• is a Jamaican-French visual artist who’s alter-ego Whitey explores physical expressions of emotional states in the search for cultural identity. She troubles her post-colonial white Creole female identity by remapping it within the tropical picturesque through photographs, performances and multi-layered videos. Born in Kingston, Jamaica to a French mother and a Jamaican father. She grew up in France and was educated in the UK. In 2010 she completed her Master’s in Photography at the London College of Communications and, in 2011, she returned to Kingston to work at the National Gallery of Jamaica (NGJ) and lecture in Photography and New Media at the Edna Manley College of the Visual and Performing Arts. Her work has been shown in Jamaica, Trinidad, Barbados, Grenada, Brazil, the U.S., the U.K., and France. Most recently she won the Trinidad & Tobago film festival and ARC Magazine New Media Prize. oliviamcgilchrist.com
    • is a Toronto-based ceramic artist, arts journalist and curator. Currently completing her MFA in Criticism and Curatorial Practice at OCAD U, Heidi has over twenty years’ experience as a manager and producer in the not-for-profit arts sector and holds an MA in Comparative European Cultural Policy (Warwick 1994). She has presented her work in relation to body and race with Subtle Technologies, TechnoScience Salon, Toronto International Art Fair.
    • is a Somali-Canadian multidisciplinary artist whose work focuses on questions of black masculinity as it intersects with Muslim and queer identities. Osman’s video and photography work have been shown in Canada and internationally in both group and solo exhibitions. He holds an MFA in Documentary Media from Ryerson University, and B.A. in African Studies from the University of Toronto. His photographs are also in private collections and the Art Bank of the Canada Council for the Arts. Abdi was a 2010 artist-in-resident at the McColl Centre for Visual Arts in Charlotte North Carolina. Most recently in 2012, he was a fellow at The Interdisciplinary Center for Culture and Creativity (ICCC) at the University of Saskatchewan.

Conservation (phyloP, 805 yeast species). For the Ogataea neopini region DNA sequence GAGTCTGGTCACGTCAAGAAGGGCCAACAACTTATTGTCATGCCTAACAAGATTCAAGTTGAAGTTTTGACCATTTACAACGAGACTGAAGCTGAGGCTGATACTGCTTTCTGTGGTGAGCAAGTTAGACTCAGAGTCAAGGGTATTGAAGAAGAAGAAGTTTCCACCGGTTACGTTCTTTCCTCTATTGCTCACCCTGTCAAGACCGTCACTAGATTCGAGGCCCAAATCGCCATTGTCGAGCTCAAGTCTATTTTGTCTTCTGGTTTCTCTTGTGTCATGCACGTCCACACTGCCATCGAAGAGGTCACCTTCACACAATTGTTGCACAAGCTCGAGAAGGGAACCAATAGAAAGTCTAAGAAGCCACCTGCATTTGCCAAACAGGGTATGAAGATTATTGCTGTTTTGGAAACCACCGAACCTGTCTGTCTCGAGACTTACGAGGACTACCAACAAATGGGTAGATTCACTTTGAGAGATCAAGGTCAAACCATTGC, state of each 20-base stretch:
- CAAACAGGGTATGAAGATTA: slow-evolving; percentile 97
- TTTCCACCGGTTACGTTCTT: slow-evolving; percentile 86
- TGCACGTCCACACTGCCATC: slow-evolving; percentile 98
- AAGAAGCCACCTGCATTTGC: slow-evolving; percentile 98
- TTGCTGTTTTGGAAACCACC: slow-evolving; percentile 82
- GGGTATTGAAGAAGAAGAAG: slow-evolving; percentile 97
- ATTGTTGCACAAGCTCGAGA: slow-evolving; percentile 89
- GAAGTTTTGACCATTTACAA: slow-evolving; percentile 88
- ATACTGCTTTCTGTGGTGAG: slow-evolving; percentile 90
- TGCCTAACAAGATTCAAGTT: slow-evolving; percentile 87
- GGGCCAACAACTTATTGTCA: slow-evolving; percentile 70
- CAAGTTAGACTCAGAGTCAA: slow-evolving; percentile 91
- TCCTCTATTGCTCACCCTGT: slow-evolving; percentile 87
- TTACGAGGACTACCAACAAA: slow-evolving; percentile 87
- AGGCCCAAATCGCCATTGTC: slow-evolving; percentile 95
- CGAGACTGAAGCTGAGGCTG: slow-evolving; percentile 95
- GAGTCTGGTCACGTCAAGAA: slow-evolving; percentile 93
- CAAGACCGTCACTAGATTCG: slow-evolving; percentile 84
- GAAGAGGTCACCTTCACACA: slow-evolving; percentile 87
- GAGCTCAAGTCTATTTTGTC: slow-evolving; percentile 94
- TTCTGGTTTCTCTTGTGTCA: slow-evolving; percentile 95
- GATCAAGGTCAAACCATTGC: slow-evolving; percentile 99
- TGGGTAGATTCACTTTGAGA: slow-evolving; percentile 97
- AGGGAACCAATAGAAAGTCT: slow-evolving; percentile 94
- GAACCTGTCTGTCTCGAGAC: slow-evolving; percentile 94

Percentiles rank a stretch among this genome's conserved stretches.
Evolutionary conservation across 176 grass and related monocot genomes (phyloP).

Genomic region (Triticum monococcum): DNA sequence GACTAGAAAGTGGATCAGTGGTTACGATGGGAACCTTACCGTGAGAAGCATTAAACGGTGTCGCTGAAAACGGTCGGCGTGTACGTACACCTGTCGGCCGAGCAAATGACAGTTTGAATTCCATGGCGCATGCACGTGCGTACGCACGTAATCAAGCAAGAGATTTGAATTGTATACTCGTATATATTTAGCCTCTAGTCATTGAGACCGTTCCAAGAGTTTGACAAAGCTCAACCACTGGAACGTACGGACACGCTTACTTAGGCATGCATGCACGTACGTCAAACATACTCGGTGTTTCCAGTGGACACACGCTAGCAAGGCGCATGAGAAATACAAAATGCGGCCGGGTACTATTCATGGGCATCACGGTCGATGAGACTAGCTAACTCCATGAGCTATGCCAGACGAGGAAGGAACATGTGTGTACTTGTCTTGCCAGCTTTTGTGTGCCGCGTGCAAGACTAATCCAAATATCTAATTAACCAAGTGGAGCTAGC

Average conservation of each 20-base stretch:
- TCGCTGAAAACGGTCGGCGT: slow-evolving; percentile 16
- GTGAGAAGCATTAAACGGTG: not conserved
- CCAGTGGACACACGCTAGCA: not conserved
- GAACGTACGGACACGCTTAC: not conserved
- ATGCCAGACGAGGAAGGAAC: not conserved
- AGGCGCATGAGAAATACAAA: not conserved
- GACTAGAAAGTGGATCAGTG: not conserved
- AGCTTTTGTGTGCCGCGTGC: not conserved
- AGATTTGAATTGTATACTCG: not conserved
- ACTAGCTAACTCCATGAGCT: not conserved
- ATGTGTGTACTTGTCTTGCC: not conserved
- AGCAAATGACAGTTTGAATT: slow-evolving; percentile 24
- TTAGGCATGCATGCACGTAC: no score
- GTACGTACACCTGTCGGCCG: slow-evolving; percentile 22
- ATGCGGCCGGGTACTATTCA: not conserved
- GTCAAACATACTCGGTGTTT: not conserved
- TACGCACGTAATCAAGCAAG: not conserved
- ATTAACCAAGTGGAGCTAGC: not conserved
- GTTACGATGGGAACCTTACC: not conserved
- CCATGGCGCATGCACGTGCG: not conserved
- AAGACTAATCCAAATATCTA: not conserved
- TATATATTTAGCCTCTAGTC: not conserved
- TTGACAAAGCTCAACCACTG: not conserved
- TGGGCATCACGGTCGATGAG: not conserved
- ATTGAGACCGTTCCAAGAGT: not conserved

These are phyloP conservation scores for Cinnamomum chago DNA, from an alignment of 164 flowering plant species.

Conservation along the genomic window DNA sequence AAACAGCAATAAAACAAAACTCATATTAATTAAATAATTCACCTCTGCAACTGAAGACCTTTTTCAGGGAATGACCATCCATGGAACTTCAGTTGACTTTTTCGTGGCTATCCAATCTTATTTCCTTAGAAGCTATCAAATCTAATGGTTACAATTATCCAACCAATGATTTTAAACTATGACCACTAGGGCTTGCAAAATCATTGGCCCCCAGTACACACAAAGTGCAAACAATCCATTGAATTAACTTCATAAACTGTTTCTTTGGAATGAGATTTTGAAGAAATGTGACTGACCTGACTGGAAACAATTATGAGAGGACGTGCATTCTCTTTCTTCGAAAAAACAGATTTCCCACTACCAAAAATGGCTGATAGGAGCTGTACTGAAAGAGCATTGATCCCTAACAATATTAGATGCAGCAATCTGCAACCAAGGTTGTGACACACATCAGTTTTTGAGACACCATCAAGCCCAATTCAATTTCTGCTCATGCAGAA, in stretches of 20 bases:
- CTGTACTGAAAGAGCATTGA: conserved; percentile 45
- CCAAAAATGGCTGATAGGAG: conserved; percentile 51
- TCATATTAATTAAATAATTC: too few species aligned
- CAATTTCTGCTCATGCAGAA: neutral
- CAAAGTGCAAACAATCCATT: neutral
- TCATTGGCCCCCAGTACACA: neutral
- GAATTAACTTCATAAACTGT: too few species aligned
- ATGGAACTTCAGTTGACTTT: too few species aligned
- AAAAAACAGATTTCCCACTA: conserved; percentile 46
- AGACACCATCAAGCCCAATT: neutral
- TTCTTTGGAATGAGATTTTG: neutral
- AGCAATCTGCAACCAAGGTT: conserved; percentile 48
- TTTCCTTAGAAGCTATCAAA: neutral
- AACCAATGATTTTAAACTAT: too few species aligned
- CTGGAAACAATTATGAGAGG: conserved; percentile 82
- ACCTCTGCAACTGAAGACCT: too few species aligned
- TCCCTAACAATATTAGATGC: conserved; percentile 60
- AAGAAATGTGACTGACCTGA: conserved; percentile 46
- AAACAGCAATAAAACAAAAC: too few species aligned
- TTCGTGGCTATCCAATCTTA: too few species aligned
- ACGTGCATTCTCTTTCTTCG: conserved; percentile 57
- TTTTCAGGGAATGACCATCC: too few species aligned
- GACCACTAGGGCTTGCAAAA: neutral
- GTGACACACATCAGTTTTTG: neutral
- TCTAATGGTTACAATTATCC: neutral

• is an industrial designer and visual artist. Born in Bridgetown, Barbados, she currently lives and works between Toronto and Detroit. Her interdisciplinary practice explores the intersections of the body and industrial modes of production through sculpture, photography and designed objects. Springer completed a B.Sc Honours in Life Sciences from the University of Toronto concurrent to a B.Des. in Industrial Design from the Ontario College of Art & Design. In 2007, she received her M.A. in New Media and Contemporary Technology from the École nationale supérieure de creation industrielle in Paris. Her work has been exhibited at the Frankfurt Museum of Applied Arts, Germany (2006), Politecnico di Torino, Italy (2006), Cultural Centre of Belém, Portugal (2006), and the Jamaica Biennial (2014).
    • is Associate Professor, Humanities, Social Sciences, & Social Justice Education, OISE/UT. His research and teaching is in the area of Black Diaspora Cultural Studies with an emphasis on queer sexualities, masculinity and cultural politics. A secondary research area is multicultural and transnational debates with an emphasis on nation, citizenship and coloniality. As an interdisciplinary scholar Rinaldo has published on music, literature, film and theater among other topics. All of Rinaldo’s research is founded in a philosophical orientation that is concerned with the ways in which coloniality shapes human relations across social and cultural time.


Conference Photographs by Ella Cooper.